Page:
A valuation can be more of an art than a science, and as such, many IPOs have a lot of volatility in the first few days of trading.

Initial Public Offering (IPO) Low Pricing

Angel Investors pitch deck

Despite all the valuation work mentioned above, there is still a tendency for low IPO pricing to occur when companies go public. 

For example, LinkedIn Corporation went public at $45 per share but went up to $122 at the end of the day. It is often called “leaving money on the table.”

Underwriting an IPO can be disastrous for a company. Suppose Company A prices its one million IPO at $20 per share. 

If the shares start trading at $40 per share, this indicates that Company A received $20 million ($1 million * $20) even though it could have earned $40 million ($1 million * $40) if the IPO was not underpriced.

A popular theory of why public offerings are underpriced in corporate finance can be illustrated by the following example:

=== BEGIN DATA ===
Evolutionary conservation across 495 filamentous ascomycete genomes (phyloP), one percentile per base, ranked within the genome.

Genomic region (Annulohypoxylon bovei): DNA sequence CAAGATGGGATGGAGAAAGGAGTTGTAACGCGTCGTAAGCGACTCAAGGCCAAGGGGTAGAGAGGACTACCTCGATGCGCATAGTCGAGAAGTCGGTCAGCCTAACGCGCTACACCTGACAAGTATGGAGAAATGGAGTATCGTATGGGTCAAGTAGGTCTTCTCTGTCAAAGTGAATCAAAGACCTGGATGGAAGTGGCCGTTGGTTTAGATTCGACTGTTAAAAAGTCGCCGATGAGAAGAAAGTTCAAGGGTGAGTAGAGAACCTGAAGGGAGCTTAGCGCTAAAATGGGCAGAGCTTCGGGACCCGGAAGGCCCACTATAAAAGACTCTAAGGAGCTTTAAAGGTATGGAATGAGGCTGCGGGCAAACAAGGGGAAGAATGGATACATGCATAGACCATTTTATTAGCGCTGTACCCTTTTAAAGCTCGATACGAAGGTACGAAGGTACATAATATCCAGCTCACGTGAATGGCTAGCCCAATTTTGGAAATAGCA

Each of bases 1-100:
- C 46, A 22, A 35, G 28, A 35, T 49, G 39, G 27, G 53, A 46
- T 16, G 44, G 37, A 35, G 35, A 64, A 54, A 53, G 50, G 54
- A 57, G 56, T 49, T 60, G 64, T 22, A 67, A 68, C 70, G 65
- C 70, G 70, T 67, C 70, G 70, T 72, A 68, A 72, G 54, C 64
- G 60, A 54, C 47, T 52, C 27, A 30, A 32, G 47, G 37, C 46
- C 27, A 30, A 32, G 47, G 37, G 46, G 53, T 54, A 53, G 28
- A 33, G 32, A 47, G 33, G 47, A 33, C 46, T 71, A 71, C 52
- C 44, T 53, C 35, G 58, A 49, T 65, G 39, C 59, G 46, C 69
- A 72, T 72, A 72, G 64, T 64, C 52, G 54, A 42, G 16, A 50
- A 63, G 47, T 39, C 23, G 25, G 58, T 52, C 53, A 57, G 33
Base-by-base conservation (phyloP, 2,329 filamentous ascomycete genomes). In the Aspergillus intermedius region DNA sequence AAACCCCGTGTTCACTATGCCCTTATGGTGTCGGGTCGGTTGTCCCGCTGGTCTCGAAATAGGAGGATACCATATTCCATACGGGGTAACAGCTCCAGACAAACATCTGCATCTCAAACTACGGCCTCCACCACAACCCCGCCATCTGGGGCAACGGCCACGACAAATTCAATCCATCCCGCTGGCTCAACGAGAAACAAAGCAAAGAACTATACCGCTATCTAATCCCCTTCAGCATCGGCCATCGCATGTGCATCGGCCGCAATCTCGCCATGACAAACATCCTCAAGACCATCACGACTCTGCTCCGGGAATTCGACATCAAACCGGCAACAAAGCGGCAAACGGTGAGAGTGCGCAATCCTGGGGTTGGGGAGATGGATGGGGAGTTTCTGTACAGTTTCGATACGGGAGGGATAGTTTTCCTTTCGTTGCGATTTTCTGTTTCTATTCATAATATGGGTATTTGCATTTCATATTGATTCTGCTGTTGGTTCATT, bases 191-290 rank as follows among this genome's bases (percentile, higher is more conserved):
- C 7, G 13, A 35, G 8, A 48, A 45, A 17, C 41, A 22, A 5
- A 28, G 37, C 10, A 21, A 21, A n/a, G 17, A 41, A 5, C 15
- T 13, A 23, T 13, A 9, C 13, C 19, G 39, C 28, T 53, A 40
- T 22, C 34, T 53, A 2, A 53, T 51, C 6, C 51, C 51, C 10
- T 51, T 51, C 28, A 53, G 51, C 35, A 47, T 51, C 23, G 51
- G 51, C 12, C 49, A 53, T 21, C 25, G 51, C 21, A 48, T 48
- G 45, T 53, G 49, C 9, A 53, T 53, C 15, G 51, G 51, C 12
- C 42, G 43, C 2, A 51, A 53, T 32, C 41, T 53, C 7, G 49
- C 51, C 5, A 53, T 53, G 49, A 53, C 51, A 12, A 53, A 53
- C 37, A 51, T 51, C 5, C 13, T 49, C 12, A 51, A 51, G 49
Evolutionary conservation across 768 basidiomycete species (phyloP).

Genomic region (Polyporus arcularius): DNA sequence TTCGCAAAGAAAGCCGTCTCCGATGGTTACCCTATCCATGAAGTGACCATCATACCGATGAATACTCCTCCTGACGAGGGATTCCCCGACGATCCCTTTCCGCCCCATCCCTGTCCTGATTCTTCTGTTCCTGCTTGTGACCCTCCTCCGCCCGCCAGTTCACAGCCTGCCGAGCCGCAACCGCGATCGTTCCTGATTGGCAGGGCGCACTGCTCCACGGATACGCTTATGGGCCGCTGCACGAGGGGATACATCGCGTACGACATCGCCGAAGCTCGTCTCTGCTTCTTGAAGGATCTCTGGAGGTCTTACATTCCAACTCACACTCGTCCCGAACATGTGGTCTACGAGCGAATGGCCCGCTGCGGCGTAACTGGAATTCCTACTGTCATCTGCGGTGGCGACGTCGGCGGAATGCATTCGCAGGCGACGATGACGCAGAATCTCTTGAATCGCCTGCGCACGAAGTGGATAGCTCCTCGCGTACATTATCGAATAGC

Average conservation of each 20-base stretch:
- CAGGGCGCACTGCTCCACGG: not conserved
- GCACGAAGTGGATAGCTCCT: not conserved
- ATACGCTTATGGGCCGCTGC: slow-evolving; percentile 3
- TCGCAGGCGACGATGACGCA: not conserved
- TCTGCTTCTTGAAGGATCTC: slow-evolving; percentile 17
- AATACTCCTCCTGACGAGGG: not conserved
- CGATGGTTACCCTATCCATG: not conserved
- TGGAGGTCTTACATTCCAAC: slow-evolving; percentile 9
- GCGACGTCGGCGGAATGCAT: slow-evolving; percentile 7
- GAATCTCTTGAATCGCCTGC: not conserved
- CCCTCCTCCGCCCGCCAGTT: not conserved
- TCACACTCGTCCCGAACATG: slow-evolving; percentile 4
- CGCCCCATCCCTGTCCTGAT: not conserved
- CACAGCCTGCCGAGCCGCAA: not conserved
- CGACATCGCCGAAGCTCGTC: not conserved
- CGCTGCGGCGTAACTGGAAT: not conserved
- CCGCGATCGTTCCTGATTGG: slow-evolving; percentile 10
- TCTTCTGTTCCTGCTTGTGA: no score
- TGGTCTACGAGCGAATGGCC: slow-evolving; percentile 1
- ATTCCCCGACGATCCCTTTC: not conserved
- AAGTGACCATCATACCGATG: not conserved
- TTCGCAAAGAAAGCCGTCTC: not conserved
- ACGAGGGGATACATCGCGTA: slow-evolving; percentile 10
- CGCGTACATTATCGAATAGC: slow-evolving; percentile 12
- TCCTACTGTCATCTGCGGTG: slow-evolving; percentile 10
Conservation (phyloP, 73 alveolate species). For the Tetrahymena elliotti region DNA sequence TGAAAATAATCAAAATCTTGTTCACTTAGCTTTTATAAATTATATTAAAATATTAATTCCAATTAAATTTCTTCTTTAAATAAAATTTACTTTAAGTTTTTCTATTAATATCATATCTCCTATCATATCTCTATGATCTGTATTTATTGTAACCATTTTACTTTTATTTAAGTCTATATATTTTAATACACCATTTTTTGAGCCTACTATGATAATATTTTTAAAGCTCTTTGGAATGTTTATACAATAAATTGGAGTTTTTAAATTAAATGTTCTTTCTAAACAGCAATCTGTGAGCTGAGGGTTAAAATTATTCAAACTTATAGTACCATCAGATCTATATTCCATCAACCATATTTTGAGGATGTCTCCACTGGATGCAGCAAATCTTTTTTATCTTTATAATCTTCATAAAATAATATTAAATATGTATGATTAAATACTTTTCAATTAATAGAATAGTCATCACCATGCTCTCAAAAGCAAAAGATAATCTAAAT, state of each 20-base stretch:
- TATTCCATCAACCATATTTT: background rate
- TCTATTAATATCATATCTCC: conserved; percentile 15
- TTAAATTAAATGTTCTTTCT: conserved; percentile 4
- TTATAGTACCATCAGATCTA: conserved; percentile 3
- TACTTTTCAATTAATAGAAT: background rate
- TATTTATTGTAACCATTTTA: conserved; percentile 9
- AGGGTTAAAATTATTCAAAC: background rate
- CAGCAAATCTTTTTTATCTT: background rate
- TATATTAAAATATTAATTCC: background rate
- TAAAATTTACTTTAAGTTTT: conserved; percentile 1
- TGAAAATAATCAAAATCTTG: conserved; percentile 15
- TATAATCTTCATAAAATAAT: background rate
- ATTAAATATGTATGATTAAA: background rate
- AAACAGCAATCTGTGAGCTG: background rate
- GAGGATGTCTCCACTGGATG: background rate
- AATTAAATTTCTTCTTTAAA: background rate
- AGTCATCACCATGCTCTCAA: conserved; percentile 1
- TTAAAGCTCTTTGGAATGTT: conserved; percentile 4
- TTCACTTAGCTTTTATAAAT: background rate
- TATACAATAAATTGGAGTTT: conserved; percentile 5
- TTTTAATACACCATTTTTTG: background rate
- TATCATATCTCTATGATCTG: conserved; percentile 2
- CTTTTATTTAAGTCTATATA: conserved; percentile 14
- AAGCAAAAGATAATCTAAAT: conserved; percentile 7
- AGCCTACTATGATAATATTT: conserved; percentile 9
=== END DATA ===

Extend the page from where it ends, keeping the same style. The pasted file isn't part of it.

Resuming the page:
Suppose there are two categories of investors investing in an IPO – insiders and the rest of the market (outsiders). 

Insiders know the actual.” value of the company and stay away if it’s overpriced. If the IPO is low-priced, insiders will buy the shares.

Outsiders don’t know the actual value of the company, but insiders know they do. With this knowledge, outsiders will follow the action of an insider:

  1. If the price of the IPO is low, everyone buys shares.
  2. If the IPO is overpriced, insiders won’t buy. Knowing this, foreigners will not accept the votive either.

It is, therefore, in the interest of the issuer and its bank to underprice the offer.

Other resources

Thank you for reading this guide to understand the initial public offering underwriting process! Finance’s mission is to help you advance your career.

FAQ

What is Equity Capital Markets?

Equity Capital Markets (ECM) The equity market is a subset of the capital market in which financial institutions and companies interact to trade financial instruments.

What are the Valuation Methods?

Valuation Methods There are three main valuation methods used when evaluating a company as a going concern: DCF analysis, comparable companies, and peer transactions. These valuation methods are used in investment banking, equity research, private equity, corporate development, mergers and acquisitions, leveraged buyouts and financing.

What is Financial Modeling?

Financial modeling is performed in Excel to predict the financial performance of a company.